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Ganzfried, Shelomoh ben Yosef

(1804–1886), Hungarian rabbi and author. Born in Ungvár and orphaned at the age of eight, Shelomoh Ganzfried was raised by the chief rabbi of that city, Tsevi Hirsh Heller, and later followed him to Bonyhad. After his marriage he turned to commerce, but the failure of his business drew him to a rabbinical career.

Ganzfried’s first book, Keset ha-sofer (The Scribe’s Inkhorn; 1835), written while he was still in business, was on the halakhic aspects of inscribing Torah scrolls, phylacteries, and mezuzahs by hand. The preeminent rabbinical authority Mosheh Sofer (the Ḥatam Sofer) enthusiastically endorsed the book, added a commentary, and determined that the text was mandatory reading for every sofer setam (copyist of Jewish holy books). Ganzfried later added a complementary section, “Lishkat ha-sofer” (The Scribe’s Chamber). He also compiled and published ‘Avodat Yisra’el (Service of Israel; 1839), giving interpretations of the texts of Jewish prayers.

Ganzfried began serving as rabbi of Brezewicz in 1843; in 1849 he was designated as rabbi and dayan (rabbinical court judge) of Ungvár. His most famous work is the Kitsur [Abridged] Shulḥan ‘arukh (1864), a text that summarizes, in simple, straightforward language, the main practical religious commandments to be observed in everyday life. Ganzfried states in his introduction that his primary sources, in addition to Yosef Karo’s Shulḥan ‘arukh itself, were the halakhic works of the rabbis Ya‘akov Lorbeerbaum of Lissa (Leszno), Shneur Zalman of Liady, and Avraham Danzig, and whenever their opinions divided, he concurred with the majority ruling.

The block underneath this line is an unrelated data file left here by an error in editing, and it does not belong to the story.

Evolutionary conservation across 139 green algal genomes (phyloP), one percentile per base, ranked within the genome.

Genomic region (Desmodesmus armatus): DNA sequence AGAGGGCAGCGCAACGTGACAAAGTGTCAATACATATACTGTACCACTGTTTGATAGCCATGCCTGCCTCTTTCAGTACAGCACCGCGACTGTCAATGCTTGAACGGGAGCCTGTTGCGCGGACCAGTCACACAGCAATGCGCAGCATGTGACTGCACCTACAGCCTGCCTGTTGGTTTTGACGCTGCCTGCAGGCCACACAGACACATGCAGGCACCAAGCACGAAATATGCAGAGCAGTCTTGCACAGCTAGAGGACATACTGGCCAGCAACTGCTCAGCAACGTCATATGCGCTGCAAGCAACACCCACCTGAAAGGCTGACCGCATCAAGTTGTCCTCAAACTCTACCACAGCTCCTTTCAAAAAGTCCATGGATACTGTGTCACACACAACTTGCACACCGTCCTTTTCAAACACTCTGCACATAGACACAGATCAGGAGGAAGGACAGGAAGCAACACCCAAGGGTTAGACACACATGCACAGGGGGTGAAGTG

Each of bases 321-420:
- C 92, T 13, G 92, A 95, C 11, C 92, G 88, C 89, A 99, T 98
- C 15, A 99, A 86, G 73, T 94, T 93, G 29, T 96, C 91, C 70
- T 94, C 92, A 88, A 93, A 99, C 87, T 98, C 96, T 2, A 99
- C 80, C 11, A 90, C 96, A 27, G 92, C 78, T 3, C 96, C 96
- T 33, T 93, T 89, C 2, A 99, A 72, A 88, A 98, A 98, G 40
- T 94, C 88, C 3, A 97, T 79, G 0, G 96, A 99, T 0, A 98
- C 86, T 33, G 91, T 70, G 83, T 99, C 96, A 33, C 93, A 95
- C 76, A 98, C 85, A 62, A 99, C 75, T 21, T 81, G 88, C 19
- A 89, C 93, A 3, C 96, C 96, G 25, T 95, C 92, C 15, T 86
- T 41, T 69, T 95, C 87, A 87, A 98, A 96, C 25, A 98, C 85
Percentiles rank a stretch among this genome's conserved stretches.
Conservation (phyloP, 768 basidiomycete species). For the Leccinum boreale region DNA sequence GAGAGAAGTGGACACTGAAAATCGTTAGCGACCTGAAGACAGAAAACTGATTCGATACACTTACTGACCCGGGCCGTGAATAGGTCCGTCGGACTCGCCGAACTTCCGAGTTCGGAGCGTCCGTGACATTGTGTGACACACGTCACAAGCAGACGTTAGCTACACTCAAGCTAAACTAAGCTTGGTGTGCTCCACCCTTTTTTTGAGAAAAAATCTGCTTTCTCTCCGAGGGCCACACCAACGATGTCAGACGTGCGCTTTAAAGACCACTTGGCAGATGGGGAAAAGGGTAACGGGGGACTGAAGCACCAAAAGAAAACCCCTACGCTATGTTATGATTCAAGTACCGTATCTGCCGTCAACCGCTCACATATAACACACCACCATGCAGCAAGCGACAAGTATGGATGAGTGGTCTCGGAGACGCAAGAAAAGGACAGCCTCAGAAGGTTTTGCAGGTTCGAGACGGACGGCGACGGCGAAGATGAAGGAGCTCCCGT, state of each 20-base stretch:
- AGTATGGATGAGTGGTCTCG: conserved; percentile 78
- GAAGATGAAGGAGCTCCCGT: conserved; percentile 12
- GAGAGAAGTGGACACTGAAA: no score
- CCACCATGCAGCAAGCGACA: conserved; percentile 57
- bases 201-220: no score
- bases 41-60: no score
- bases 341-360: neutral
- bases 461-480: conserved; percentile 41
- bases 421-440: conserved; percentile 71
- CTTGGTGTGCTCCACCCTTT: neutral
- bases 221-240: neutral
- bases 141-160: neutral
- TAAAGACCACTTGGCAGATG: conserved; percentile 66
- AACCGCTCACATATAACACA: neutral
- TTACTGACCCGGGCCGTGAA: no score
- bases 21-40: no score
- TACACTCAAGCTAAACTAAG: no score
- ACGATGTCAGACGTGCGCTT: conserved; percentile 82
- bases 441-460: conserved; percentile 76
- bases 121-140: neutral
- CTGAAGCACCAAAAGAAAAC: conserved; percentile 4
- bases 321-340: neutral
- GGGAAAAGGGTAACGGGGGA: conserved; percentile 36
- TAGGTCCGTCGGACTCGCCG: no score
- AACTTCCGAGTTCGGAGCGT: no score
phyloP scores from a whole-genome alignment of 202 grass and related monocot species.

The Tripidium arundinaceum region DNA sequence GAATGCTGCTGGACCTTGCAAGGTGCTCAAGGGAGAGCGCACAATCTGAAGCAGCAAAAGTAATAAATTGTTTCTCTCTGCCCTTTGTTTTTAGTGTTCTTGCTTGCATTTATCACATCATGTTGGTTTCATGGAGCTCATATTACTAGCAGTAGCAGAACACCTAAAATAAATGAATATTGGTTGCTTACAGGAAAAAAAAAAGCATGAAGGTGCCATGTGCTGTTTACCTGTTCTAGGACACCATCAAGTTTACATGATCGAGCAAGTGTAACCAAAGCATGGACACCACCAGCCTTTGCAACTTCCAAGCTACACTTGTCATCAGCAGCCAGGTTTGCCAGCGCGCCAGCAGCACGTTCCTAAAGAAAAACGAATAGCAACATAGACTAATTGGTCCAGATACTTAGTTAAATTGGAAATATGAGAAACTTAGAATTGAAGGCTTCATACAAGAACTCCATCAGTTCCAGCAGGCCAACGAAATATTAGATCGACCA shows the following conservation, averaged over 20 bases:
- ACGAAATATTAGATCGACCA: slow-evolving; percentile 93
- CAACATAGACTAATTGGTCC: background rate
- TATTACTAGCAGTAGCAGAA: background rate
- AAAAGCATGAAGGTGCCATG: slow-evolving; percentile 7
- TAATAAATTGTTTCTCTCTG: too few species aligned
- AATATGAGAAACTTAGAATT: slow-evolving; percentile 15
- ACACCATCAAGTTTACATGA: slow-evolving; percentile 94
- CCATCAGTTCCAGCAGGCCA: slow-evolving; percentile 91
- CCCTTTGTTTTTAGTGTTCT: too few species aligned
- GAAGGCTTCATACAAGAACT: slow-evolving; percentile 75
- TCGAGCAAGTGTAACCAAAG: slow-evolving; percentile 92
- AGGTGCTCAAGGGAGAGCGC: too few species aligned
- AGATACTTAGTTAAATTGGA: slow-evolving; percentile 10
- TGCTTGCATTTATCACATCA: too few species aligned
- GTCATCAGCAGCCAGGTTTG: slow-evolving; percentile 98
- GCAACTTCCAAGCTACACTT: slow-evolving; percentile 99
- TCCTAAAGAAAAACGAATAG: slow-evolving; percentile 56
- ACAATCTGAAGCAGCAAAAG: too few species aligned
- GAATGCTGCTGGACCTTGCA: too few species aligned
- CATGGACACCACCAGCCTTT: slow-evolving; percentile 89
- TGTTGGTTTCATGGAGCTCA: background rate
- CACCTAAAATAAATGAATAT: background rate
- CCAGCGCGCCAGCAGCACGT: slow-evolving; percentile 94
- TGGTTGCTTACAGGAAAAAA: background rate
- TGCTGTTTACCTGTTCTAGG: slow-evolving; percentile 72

The Kitsur Shulḥan ‘arukh was very popular during Ganzfried’s lifetime; indeed, it was one of the most widely accepted halakhic books for the religious public. Dozens of editions were printed, and the book was translated more than once into English, Yiddish, French, German, and Hungarian. Various commentaries on the Kitsur were written as well—although Ganzfried had opposed this, as he wished to retain the concise format of his original version.

Between December 1868 and February 1869, Ganzfried attended the Jewish Congress in Buda as a delegate. In an open letter to the participants, he displayed his uncompromising opposition to the Neolog (moderate Reform) movement, objected to the establishment of a rabbinical seminary in Hungary, and advocated the separation of Orthodox communities from the “general” Jewish communities.

Ganzfried also published books on the laws of ritual slaughter (Torat zevaḥ; 1849), on mikveh (ritual bath) laws (initially titled Perat ve-Ḥidekel and later changed to Leḥem ve-simlah; 1861), and on entering names in Jewish writs of divorce (Ohole shem; 1878). He wrote interpretations and commentaries on the Talmud tractates Bava’ metsi‘a’ (lost) and Bava’ batra’ (Pene Shelomoh; 1846), and a commentary (in a somewhat homiletic style) on the Torah (Apiryon; 1864). Some of his compositions remained in manuscript, including an interpretation of the book Ḥaye adam by Avraham Danzig, a Hebrew grammar textbook, and a commentary on the Zohar.

Two years before Ganzfried’s death, a harsh critique against his books, mostly against his rulings in Ohole shem, was written anonymously by Rabbi Mordekhai Eli‘ezer Weber (Milḥemet ḥovah; 1882). Ganzfried fought back, in no less aggressive a tone (Mikhseh la-ohel; published as an appendix to the Kitsur, 1884). The stormy debate that resulted distressed him in the final years of his life.

Suggested Reading

Jack E. Friedman, Rabbi Shlomo Ganzfried (Northvale, N.J., 2000); Chaim Tchernowitz (Rav Tza’ir), Toldot ha-poskim (New York, 1947), pp. 288–290; Yitsḥak Naḥum Weiss, “Toldot zekenenu ha-ga’on ha-tsadik Rabi Shelomoh Ganzfried” in Kitsur she’elot u-teshuvot Ḥatam Sofer (Brooklyn, N.Y., 2000).



Translated from Hebrew by Rami Hann